Wednesday, March 26, 2008

Ultra Gear: The Outer Layer

As promised, I am going to focus the next few posts on the gear I use in running Ultra-Marathons, with specifics being centered around the 100 Mile and "+" distances. Now, this does not mean that I don't use the same gear in Ultra's of shorter distance, because chances are, all of the gear you are going to see over the next week or so, is gear that I typically use all the time.I will also answer some questions I've had from those of you who view the blog at the bottom as well so, read on and enjoy.

Today I'm going to focus on what clothing I wear during ultras and explain each piece of gear to an appropriate extent. It is simply amazing to look at ALL of the "stuff" you have once you lay it out on the floor for inspection. I can't believe it myself. However, I acknowledge to you openly that I actually do use each piece of equipment during every race. So without further adieu, I give to you the first set of gear in a photo. Please take a look at what you see. Followed by the photo is my "gear reviews/explanations" and feel free to go back and forth from the photo to the description or find a way more appropriate to your viewing pleasure. Sound good? Good... here we go.
Race Day Clothing

The Basic Essentials: Shirt and Shorts
My running shirt is made by the folks at They make quality technical fabric shirts that are customizable. On the front of my running shirt is the Team Sherpa Ultra-Running logo which I wear proudly along side my fellow runners for a cause. On the back is my own personal design which you'll see promptly at the next race I pass you in. ; ) Kidding of course. The folks at RB currently only make custom shirts in WHITE, which is NOT a bad thing. As we all know, the darker the color the more the heat of the sun is absorbed. That being said, not only does the technical fabric help wick moisture away from the body, it helps keep me dry, comfortable and COOL. My shorts are a pair of the Brooks Revelation Pacer Shorts. 86% polyester /14% spandex and features plenty of stretch to enhance fit and mobility, maintain the garment’s shape, and prevent cling; A built-in technical liner draws moisture away from the skin to keep you dry and cool. I currently own pairs in Orange and Black and hoping to get a hold of a new pair in red for this coming season. I LOVE these shorts.

The #1 Thing to Care For: YOUR FEET
The feet are oh so complicated an element to care for but I have done a great job in my running career. I've only had blisters of excessive discomfort once or twice and have never lost a toe nail. Before I get into the gear seen in the photo, let me just say something about the luck I've had with toe nails. The trick to toe nails is EASY. Buy shoes that FIT YOU PERFECTLY and KEEP YOUR TOENAILS CUT SHORT. Don't settle for a shoe because "It'll work." Your feet are what's going to get you across that finish line. CARE FOR THEM!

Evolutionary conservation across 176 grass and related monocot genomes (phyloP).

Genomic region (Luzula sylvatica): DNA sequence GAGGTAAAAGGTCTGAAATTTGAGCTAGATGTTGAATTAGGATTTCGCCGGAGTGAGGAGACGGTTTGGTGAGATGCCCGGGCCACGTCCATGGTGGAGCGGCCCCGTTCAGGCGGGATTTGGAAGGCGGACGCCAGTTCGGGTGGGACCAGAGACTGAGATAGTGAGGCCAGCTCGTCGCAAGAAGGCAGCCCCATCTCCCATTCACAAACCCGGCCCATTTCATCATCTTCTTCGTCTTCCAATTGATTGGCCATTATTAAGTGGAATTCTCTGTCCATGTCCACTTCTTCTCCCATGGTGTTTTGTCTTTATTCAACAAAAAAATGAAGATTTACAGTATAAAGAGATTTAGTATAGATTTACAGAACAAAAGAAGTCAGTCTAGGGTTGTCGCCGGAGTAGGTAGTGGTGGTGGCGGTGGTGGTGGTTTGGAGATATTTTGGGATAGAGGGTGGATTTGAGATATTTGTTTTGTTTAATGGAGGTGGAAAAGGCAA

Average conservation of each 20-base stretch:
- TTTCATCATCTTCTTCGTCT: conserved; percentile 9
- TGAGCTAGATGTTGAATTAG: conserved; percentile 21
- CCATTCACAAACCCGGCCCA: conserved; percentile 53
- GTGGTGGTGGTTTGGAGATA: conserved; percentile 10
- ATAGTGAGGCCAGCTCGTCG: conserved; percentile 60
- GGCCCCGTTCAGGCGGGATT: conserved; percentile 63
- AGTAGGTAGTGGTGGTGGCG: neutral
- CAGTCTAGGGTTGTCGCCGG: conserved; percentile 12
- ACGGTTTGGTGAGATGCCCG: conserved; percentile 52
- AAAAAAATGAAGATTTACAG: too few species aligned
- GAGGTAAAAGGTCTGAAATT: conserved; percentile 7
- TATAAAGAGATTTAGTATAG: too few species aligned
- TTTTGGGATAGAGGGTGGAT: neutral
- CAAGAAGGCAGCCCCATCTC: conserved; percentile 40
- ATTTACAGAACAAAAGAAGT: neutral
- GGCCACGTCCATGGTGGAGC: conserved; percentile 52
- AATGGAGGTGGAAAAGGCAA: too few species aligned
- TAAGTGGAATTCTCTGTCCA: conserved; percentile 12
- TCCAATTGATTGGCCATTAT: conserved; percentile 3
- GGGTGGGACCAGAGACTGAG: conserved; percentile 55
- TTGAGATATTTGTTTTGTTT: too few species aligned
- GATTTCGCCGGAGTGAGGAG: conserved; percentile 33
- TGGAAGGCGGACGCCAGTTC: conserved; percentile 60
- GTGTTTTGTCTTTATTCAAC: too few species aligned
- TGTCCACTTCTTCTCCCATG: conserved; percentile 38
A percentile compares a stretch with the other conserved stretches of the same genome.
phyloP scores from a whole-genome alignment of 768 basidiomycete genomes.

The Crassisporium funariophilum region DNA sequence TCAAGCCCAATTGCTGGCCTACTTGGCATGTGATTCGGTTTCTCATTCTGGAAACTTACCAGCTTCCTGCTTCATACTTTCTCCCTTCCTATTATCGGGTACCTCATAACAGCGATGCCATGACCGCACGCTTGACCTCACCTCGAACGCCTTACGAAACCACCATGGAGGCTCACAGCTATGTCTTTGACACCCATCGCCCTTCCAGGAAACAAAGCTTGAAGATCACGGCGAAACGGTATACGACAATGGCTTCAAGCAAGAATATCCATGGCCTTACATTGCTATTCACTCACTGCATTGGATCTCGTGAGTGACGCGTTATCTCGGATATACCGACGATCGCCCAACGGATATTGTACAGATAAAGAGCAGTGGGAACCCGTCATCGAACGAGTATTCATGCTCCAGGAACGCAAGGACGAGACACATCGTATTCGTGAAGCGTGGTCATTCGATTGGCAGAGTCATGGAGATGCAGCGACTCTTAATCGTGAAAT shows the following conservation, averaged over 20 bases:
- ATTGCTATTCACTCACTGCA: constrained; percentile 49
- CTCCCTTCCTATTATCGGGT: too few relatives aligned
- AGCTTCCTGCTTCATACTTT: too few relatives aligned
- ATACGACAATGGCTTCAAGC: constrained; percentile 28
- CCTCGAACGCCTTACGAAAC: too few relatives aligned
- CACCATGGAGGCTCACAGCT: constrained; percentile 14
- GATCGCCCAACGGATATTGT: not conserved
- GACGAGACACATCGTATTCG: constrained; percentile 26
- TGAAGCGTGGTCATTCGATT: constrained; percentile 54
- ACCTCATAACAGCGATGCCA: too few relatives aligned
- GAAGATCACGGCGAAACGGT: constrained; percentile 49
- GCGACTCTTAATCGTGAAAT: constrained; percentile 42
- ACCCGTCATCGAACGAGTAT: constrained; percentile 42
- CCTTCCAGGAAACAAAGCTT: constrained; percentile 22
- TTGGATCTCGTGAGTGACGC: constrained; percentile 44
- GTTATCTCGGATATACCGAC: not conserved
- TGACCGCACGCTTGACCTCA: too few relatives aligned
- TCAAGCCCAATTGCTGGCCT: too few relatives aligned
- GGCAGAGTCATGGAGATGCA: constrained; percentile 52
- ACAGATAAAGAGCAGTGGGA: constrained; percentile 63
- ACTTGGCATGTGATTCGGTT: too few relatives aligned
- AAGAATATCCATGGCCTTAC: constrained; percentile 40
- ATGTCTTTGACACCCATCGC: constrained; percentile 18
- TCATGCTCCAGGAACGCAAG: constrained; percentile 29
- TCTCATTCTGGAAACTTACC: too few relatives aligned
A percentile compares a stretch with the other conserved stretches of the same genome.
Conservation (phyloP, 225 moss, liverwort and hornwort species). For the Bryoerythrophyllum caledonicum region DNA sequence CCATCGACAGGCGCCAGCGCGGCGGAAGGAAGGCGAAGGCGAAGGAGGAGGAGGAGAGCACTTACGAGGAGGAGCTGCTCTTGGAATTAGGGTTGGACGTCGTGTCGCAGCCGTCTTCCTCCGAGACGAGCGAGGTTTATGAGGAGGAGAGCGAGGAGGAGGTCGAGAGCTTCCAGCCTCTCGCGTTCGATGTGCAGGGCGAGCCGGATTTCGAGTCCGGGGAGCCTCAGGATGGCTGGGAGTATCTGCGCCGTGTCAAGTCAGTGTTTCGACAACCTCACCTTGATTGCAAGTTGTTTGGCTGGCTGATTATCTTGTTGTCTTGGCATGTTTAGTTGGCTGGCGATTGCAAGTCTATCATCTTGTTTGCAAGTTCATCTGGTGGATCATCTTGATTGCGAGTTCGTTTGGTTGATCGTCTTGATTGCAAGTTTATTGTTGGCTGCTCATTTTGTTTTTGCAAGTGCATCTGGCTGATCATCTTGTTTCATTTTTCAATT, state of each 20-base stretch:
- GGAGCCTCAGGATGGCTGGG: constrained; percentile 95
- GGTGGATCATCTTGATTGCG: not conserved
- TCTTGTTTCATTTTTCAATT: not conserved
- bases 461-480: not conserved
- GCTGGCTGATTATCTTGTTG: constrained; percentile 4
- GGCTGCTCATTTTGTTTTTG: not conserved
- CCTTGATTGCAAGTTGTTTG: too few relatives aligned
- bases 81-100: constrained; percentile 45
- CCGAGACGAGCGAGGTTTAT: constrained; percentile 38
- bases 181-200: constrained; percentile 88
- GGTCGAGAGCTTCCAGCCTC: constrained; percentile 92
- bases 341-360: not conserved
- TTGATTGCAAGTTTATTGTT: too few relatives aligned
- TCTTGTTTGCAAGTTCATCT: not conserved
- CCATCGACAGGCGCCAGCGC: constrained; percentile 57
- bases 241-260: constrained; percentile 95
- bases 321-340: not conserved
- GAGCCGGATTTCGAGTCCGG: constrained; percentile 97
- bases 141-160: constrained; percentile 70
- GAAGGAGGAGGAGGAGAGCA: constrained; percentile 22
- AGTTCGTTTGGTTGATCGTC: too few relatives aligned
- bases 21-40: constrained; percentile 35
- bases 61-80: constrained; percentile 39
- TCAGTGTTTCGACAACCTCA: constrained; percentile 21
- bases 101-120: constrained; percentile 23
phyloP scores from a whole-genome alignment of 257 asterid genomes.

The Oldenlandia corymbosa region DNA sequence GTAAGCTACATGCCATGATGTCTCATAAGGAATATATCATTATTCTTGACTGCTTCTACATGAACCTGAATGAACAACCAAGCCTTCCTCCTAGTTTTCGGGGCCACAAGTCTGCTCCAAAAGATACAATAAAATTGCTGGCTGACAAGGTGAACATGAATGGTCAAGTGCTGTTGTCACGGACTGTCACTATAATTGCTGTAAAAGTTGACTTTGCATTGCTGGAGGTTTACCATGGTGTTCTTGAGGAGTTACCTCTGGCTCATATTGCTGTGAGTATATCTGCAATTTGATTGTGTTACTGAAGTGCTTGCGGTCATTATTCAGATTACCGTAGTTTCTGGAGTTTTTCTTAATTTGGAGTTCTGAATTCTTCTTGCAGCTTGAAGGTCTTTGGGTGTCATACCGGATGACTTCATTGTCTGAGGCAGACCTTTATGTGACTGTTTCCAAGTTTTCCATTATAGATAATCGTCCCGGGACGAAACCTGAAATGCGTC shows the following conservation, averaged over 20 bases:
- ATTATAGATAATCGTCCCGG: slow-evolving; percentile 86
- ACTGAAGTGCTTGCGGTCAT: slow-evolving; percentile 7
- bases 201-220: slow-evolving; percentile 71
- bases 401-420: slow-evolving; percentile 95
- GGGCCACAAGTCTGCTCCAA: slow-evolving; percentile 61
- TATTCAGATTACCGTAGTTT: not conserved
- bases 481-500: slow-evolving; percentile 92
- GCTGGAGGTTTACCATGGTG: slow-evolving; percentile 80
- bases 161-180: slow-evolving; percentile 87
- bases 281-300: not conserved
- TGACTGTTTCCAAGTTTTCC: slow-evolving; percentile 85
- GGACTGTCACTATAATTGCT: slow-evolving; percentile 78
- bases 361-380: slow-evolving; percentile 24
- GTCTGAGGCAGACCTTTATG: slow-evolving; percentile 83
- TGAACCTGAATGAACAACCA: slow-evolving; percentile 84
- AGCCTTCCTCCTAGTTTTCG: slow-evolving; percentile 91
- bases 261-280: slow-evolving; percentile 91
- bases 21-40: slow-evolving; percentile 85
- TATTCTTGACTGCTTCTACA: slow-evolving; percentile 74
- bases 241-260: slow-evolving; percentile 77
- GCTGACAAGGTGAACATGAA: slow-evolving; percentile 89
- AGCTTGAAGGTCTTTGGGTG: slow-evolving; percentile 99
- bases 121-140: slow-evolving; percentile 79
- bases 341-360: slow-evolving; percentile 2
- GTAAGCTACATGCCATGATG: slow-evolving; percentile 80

Socks(lower left - 2 Pairs)
On excessively wet course's I'll apply Vaseline liberally onto the entire surface of my feet in order to create a barrier between water and skin. I follow this up with the wearing of Injinji Toe Socks: Tetrasok Performance Series Mini-Crew. These socks are amazing because of their seamless design. The separation of the toes helps prevent friction which WILL cause blisters over the course of a long event. I then throw on a pair of Smartwool Adrenaline Light Mini-Crew socks. These socks keep my feet comfortable and warm. Made of 72% merino wool, they typically remain warm even when wet.

Gaiters(Lower Right Red/Black)
I then cover it all up with a pair of Dirty Girl Gaiters. Dirty Girls are specifically designed to keep mud, grime, dirt, pebbles and other trail debris out of your shoes. It is amazing how much time you'll end up losing if so much as a tiny little pine needle or pebble gets into your shoe. This small problem will cause you to develop a hot spot or blister and you may find yourself stopping to untie your shoes, empty it out, retie your shoes.. etc. What a waste! Its all about time management when reaching for your ultra-goals so seal em up with the Dirty Girls!

Shoes: The Pickiest Item (Bottom - 2 Pairs)
The pair on the left are a pair of Montrail Hardrocks. These shoes are amazingly sturdy and comfortable. IN fact I use them on both roads and trails. Designed for midfoot support and pronation control, the TPU plate protects the foot from rough terrain and provides support on the long run. I adopted this shoe as my running shoe in the Summer of 2007 and have stuck with them ever since... until...

I bought a pair of Inov-8 Roclite 305's. "Lightweight Trail and Ultra running shoe with high levels of comfort and excellent underfoot cushioning. The patent pending Fascia-band aids propulsion efficiency of the running cycle. Ideal for hard compact trails, training and long distances." I'm looking forward to giving the shoe a try-out at the McNaughton 150 Miler. Its never a bad idea to diversify for your feet and don't be afraid to switch the models. Think about it... how many different tires fit your car especially through the changing seasons?

Head Wear (Up Top)
You can lose up to 75% of your body heat through your head alone. Not only that, but your head is the most susceptible to sun burn, as is your face. There is no telling what kind of weather you will encounter over the course of 24+ hours, so you better show up prepared. Above in the photo are my favorite hats. (From L to R). My NUUN Headsweats Visor is part of my sponsorship with the company, but beyond that the visor does an incredible job of providing shade to my face, wicking sweat from my brow and allowing my head to "cool" on those hotter race days. My Long Trail visor is a great pre and post race wear as it keeps my morale high as I think of that frosty brew to come at the finish line. My Mountain Hardware Red Micro Dome Hat is great in cold weather. Remember, even when wet, Fleece doesn't get cold! Red is also the color of victory so have at it. A great item to have for cold morning starts. Lastly is my favorite. My The North Face Classic V Hat. This hat is made of quick drying nylon, however, on hot days is great to dunk in a river or stream to soak and then enjoying a nice cooling drip down the back of my neck. I've been wearing one of these hats on my adventures since 2004 now.